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The team and their topics along Roll

N um bers.

Takasur
Azeem

M.Imran

Hamza
Yaqoob

R.A.I.D

NAS

Cloud
Storage

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R.A.I.D
By : Takasur Azeem
Roll No : BITF13A002

What is R.A.I.D?
In 1987, Patterson, Gibson and Katz at the University
of California Berkeley, published a paper entitled "A
Case for Redundant Arrays of Inexpensive Disks
(R.A.I.D)
Hardware R.A.I.D
Software R.A.I.D

Arrays of Inexpensive Disks


A lot of PC disk development
Used today in what is called R.A.I.D level 0
(explanation to come)

S.L.E.D.
S.L.E.D. Single Large Expensive
Disks
Capacity: good
Performance: not-keeping-up with
CPU
Solution?

Redundant Arrays of Inexpensive


Disks
Adding redundancy for error correction
Different Levels of R.A.I.D. features vs. performance:
i.

R.A.I.D 0 Blocks Striping

ii. R.A.I.D 1 Mirroring


iii. R.A.I.D 2 Hamming Code
iv. R.A.I.D 3 Single Check Disk per Group
v. R.A.I.D 4 Independent Reads/Writes
vi. R.A.I.D 5 No Single Check Disk
vii. R.A.I.D 6 Extends R.A.I.D5 by adding an

R.A.I.D 0 Blocks Striping


Not technically a R.A.I.D level
Very good performance, but at a price
No mirror no parity.
Recommended Applications :
i.

Video Production and Editing

ii. Image Editing


iii. Any application requiring high bandwidth

R.A.I.D 1 - Mirroring
Data are written identically to two (or more) drives
Recommended Applications
i.

Accounting

ii. Payroll
iii. Financial
iv. Any application requiring very high availability

R.A.I.D 2 Hamming Code


Uses bit-level striping and
hamming code ECC in an
effort to reduce errors
Example
Massive disk requirements
and poor performance on
small data kept this
R.A.I.D level more
theoretical then practical

R.A.I.D 3 Byte Level Stripping


This uses byte level striping. i.e. Instead of striping
the blocks across the disks, it stripes the bytes
across the disks.
Example
In the diagram B1, B2, B3 are bytes. p1, p2, p3 are
parities.

R.A.I.D 4 Independent Reads


Just like R.A.I.D 3 but stripes on the file (blocks)
level
Fast reads: theoretically 1 per disk concurrently
Slow writes: have to read corresponding sectors
on each disk to calculate new parity

R.A.I.D 5 Blocks Stripped, Distributed


Parity

Check disk information is distributed across all data


disks no more check disk bottleneck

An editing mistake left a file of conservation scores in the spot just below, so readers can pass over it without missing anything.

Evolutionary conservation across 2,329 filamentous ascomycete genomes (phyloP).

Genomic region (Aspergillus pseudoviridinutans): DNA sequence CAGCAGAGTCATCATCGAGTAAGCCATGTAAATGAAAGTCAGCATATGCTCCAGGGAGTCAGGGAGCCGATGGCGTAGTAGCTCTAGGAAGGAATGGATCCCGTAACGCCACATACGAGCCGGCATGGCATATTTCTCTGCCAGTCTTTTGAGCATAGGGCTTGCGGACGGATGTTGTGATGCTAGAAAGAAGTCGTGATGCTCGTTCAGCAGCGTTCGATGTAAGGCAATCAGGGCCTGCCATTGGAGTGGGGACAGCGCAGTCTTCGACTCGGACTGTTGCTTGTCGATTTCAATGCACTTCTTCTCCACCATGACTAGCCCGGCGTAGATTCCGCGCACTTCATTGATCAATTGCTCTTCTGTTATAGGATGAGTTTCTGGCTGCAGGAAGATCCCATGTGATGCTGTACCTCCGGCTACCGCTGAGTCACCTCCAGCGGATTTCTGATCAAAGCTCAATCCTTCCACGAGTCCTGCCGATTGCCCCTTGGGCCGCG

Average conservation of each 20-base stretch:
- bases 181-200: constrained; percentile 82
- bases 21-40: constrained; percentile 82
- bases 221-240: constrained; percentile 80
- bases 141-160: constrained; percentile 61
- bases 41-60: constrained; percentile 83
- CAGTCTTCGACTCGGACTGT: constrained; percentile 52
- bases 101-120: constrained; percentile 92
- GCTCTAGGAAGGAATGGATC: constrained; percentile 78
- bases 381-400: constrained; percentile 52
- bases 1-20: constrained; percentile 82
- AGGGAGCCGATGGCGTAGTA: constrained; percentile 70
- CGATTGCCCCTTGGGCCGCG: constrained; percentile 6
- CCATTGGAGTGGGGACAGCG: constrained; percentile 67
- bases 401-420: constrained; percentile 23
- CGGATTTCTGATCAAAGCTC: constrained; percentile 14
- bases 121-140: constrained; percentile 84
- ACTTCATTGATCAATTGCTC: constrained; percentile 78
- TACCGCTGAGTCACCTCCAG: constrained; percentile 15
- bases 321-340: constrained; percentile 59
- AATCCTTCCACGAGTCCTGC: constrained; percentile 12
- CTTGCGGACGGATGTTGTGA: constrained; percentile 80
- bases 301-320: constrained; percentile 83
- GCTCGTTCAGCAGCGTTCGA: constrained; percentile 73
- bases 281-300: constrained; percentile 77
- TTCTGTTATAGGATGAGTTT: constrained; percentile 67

Some Key Points :

i.

Minimum 3 disks.

ii.

Good performance ( as blocks are striped ).

iii. Good redundancy ( distributed parity ).

Recommended Applications

i.

Database servers

i.

WWW, E-mail, and News servers

R.A.I.D 6 Blocks Stripped Two Distributed Parities.


Just like RAID 5, this does block level striping. However, it uses dual
parity.
In the above diagram A, B, C are blocks. p1, p2, p3 are parities.
This creates two parity blocks for each data block.
Can handle two disk failure
This RAID configuration is complex to implement in a RAID controller,
as it has to calculate two parity data for each data block.

R.A.I.D 10 Blocks Mirrored, Blocks


Stripped
Minimum 4 disks.
This is also called as stripe of
mirrors
Excellent redundancy ( as blocks are
mirrored )
Excellent performance ( as blocks
are striped )
If you can afford the dollar, this is
the BEST option for any mission
critical applications (especially
databases).

Conclusions
R.A.I.D offers a cost effective alternative to SLED
through the use of data striping, mirroring, and
parity
Different R.A.I.D levels can be chosen to suit
different functions for the computer.

MUHAMMAD IMRAN
BS(IT) afternoon
BITF13A014

AGENDA
NAS(Network attached storage)

What is NAS?
NAS is a file level storage that is connected to a network to
provide a file data access to heterogeneous (systems that
use more than one kind of processor) group of clients.

BENEFITS OF (NAS)
Improved efficiency
Improved flexibility
Centralized storage
Security
scalability

NAS protocols
Andrew File System(AFS)
R sync
Universal plug and play
Network File System(NFS)

TYPES O F N AS
Consumer level NAS
Small medium business NAS
Enterprise NAS storage
Clustered NAS

THE
END
THANKS FOR WATCHING